First ship-to-container ship LNG bunkering operation in Asia marks S'pore's push for greener maritime sector

The CMA CGM Scandola being refuelled by the FueLNG Bellina, Singapore's first LNG bunker vessel, at Pasir Panjang Terminal, on March 24, 2021. PHOTO: COURTESY OF CMA CGM GROUP AND FUELNG

SINGAPORE - The push to adopt cleaner fuels in the maritime sector in Singapore reached a significant milestone on Wednesday (March 24), as it became the first port in Asia where a container ship powered by liquefied natural gas (LNG) was refuelled by another ship.

As the CMA CGM Scandola loaded and unloaded cargo at Pasir Panjang Terminal, the container ship, which has a capacity of 15,000 TEUs or twenty-foot equivalent unit containers, was being supplied with 7,100 cubic m of LNG by the FueLNG Bellina, Singapore's first LNG bunkering vessel.

This is Asia's first ship-to-ship LNG bunkering operation with simultaneous cargo operations, said Senior Minister of State for Transport Chee Hong Tat, who attended Wednesday's event. Bunkering is the process of supplying fuels to ships.

The simultaneous operation shortens the time ships need to stay in port, and paves the way for larger LNG-powered vessels to call at Singapore for refuelling.

The Republic is already the world's largest marine refuelling hub, selling close to 50 million tonnes of bunker fuel each year. Wednesday's operation is a major step in Singapore's ambitions to become the leading hub for LNG bunkering in Asia and beyond.

Shell's LNG Outlook report says there are about 400 LNG-fuelled ships in operation or on order. Global LNG bunkering demand is expected to grow to 30 to 50 million tonnes per year by 2040.

Mr Chee acknowledged that LNG is not perfect and still emits carbon emissions. But it is a viable transitional fuel, he said.

While LNG produces 20 per cent less carbon dioxide compared with traditional marine fuels and has close to zero sulphur emissions, there remain questions over the cost of retrofitting existing ships to use LNG and the impact switching to LNG will have on the environment.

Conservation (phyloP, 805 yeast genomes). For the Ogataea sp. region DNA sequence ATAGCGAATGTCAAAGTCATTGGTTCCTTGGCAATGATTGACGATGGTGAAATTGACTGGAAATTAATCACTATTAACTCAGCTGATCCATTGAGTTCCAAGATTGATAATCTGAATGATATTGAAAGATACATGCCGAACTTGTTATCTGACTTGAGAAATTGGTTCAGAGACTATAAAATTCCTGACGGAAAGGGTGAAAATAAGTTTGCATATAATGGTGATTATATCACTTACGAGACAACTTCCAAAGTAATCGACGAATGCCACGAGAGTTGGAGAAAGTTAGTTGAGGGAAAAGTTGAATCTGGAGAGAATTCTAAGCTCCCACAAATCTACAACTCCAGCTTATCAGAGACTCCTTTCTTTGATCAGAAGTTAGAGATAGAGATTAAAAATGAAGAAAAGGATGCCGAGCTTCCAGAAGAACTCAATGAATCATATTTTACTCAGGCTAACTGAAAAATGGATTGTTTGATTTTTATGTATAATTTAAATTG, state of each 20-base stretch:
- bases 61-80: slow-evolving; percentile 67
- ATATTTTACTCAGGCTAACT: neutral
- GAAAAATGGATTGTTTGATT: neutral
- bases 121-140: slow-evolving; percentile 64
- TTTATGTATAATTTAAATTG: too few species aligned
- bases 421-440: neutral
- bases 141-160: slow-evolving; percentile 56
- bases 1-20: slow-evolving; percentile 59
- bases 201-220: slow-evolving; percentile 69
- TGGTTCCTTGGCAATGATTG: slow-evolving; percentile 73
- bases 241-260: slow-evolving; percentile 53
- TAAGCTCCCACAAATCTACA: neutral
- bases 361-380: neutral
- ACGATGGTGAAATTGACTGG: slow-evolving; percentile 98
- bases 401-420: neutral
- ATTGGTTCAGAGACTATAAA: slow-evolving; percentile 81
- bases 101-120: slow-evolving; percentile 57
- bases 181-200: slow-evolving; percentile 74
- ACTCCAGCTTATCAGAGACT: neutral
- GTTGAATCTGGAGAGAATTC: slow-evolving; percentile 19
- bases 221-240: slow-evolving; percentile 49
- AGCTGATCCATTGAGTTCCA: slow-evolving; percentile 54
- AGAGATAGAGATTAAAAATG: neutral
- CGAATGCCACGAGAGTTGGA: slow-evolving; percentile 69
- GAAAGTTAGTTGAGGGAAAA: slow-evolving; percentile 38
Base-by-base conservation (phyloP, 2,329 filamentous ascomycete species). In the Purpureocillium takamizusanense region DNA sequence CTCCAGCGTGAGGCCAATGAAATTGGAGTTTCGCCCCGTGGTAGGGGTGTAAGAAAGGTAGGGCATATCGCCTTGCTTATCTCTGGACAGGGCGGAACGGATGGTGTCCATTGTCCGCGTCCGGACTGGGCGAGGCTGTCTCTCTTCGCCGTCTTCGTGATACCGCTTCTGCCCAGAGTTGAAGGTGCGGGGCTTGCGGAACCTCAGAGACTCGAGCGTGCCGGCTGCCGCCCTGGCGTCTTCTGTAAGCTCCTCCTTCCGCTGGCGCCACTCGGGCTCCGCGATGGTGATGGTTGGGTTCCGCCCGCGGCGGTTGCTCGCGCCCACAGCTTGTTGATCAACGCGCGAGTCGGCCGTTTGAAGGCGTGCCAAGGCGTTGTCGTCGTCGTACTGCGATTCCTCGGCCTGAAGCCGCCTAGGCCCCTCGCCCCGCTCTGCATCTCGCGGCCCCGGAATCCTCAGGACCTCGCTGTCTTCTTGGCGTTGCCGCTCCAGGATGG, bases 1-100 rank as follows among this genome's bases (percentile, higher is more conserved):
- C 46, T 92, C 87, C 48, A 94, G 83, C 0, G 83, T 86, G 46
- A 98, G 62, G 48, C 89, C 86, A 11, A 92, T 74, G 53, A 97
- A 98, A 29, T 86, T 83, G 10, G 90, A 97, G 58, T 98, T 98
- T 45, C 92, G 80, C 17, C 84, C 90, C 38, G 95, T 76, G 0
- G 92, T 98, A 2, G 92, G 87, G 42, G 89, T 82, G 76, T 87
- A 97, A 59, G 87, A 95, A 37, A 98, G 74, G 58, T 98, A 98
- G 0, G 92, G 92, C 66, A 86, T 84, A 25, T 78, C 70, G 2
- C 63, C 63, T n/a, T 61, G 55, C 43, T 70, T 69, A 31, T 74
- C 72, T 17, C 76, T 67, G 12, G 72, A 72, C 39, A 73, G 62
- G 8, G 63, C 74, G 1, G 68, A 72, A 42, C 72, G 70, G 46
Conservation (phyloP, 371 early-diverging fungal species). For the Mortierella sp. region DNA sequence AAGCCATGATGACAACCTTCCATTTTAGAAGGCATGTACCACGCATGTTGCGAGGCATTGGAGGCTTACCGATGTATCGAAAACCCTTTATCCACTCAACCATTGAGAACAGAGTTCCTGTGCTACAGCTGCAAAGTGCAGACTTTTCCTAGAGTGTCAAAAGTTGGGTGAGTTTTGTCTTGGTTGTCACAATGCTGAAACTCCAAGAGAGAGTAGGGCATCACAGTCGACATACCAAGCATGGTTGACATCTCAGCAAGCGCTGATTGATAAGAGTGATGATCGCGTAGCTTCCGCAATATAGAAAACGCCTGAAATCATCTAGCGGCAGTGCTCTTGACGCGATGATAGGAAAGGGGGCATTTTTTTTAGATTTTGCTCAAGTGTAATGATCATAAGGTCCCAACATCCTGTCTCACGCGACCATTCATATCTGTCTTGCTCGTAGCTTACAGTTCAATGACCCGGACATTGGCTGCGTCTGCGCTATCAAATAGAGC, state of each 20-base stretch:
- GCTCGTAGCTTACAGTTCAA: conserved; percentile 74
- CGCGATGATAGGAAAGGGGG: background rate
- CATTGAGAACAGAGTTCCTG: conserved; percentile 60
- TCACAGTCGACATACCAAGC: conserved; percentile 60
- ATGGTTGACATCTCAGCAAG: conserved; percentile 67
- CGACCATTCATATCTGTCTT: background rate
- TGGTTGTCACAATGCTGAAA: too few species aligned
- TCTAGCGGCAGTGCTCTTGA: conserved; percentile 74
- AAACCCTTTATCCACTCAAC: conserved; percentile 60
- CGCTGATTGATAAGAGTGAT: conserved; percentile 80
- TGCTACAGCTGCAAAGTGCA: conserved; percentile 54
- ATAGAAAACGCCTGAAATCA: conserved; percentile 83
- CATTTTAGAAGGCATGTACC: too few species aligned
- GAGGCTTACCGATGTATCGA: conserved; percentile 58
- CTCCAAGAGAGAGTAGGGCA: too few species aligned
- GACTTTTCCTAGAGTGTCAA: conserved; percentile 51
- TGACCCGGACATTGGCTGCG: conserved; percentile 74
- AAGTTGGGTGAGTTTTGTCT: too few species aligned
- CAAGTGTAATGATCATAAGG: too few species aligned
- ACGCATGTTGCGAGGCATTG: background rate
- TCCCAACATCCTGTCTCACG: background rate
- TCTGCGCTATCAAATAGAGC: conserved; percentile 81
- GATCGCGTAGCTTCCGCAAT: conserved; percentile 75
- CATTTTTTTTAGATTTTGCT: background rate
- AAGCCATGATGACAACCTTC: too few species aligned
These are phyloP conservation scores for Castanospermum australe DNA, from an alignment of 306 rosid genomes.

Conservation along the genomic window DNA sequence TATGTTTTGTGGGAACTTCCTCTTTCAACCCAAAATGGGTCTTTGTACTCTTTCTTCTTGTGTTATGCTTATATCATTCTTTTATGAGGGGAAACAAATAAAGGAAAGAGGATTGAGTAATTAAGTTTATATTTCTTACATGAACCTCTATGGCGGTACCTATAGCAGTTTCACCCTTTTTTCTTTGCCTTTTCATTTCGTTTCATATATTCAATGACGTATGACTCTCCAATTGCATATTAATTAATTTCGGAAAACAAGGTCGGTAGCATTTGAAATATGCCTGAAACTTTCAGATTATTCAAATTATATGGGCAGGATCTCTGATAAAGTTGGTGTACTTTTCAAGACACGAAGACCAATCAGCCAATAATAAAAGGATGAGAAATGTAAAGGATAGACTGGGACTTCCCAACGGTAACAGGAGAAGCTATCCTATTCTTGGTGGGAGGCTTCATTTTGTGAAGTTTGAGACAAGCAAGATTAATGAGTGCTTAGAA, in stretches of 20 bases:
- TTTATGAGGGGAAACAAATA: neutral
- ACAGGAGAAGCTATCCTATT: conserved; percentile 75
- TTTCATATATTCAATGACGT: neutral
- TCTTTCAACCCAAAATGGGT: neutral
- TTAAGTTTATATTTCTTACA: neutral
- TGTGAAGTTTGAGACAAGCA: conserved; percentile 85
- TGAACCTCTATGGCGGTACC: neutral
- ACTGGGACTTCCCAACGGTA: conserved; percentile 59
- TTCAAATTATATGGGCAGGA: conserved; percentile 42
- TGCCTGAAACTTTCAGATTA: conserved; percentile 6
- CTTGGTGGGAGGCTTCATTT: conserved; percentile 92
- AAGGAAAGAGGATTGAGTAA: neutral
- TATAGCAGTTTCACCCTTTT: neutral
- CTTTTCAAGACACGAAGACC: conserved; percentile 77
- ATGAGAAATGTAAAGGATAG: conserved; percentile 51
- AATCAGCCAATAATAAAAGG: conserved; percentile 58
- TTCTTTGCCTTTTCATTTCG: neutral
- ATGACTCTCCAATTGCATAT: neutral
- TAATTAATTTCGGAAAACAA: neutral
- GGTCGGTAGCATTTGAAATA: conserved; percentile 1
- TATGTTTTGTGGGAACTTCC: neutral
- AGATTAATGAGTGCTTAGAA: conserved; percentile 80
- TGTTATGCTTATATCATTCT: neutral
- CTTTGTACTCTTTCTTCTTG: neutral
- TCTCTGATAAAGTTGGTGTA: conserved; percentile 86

Mr Chee noted Singapore's commitment to supporting the International Maritime Organisation's goal of halving the shipping industry's greenhouse gas emissions by 2050 from 2008 levels, but said this cannot happen overnight.

"The industry will need to transition, and in the meantime, we want to choose a solution that is better than what is traditionally available," he said. "We are actively working with industry partners and research institutions to try and find even better, even cleaner fuel sources. In order for these solutions to be commercially viable, it will take time."

Besides cleaner fuels, the maritime sector is also looking at how to reduce carbon emissions in other parts of the supply chain, such as port operations and logistics, he said.

"If we can do this well, it is actually a win-win. It's good for the environment but it is also good for business, because you reduce wastage, you improve efficiency and you cut down waiting times," he added.

The CMA CGM Scandola is the first of six new 15,000-TEU LNG-powered container ships that will bunker in Singapore in the coming months, said CMA CGM Asia Pacific chief executive Stephane Courquin.

Wednesday's operation, which started at 4am in the morning, was facilitated by two LNG-powered tugboats that guided the container ship to berth, he said. The operation is due to be completed later in the evening. Once refuelled, the ship will set sail for the Mediterranean with more than 14,800 containers comprising household goods, electronics, machinery and personal protective equipment.

This is the FueLNG Bellina's first LNG bunkering operation. The ship, which was delivered to Singapore in January, has a capacity of 7,500 cu m and is scheduled to bunker more container ships and tankers in the coming months.

FueLNG, a joint venture between Keppel Offshore and Marine and Shell Eastern Petroleum, said it expects to provide 30 to 50 ship-to-ship bunkering operations this year.

FueLNG chairman and Keppel Offshore and Marine chief executive, Mr Chris Ong, said the ship was ordered in 2018, when the LNG bunker pipeline here was still nascent.

"The decision has now given us an advantage and allowed FueLNG to be an early mover for ship-to-ship bunkering... With the commencement of ship-to-ship bunkering in Singapore this year, we anticipate that annual LNG bunkering volumes can increase by about 80 to 90 times," he said.

Shell Singapore chairman, Ms Aw Kah Peng, said the need to tackle climate change is urgent and it is imperative that the shipping sector immediately deploys the cleanest fuels available today.

"For the foreseeable future, we believe that LNG is the obvious choice for new builds to ensure that we are not adding heavier emitters into the global fleet while we work hard at developing zero-emission fuels for the future," she said.

"In many ways, we are still just at the very beginning of seeing what is possible because there is much more that needs to be done to rapidly scale the use of LNG in shipping."

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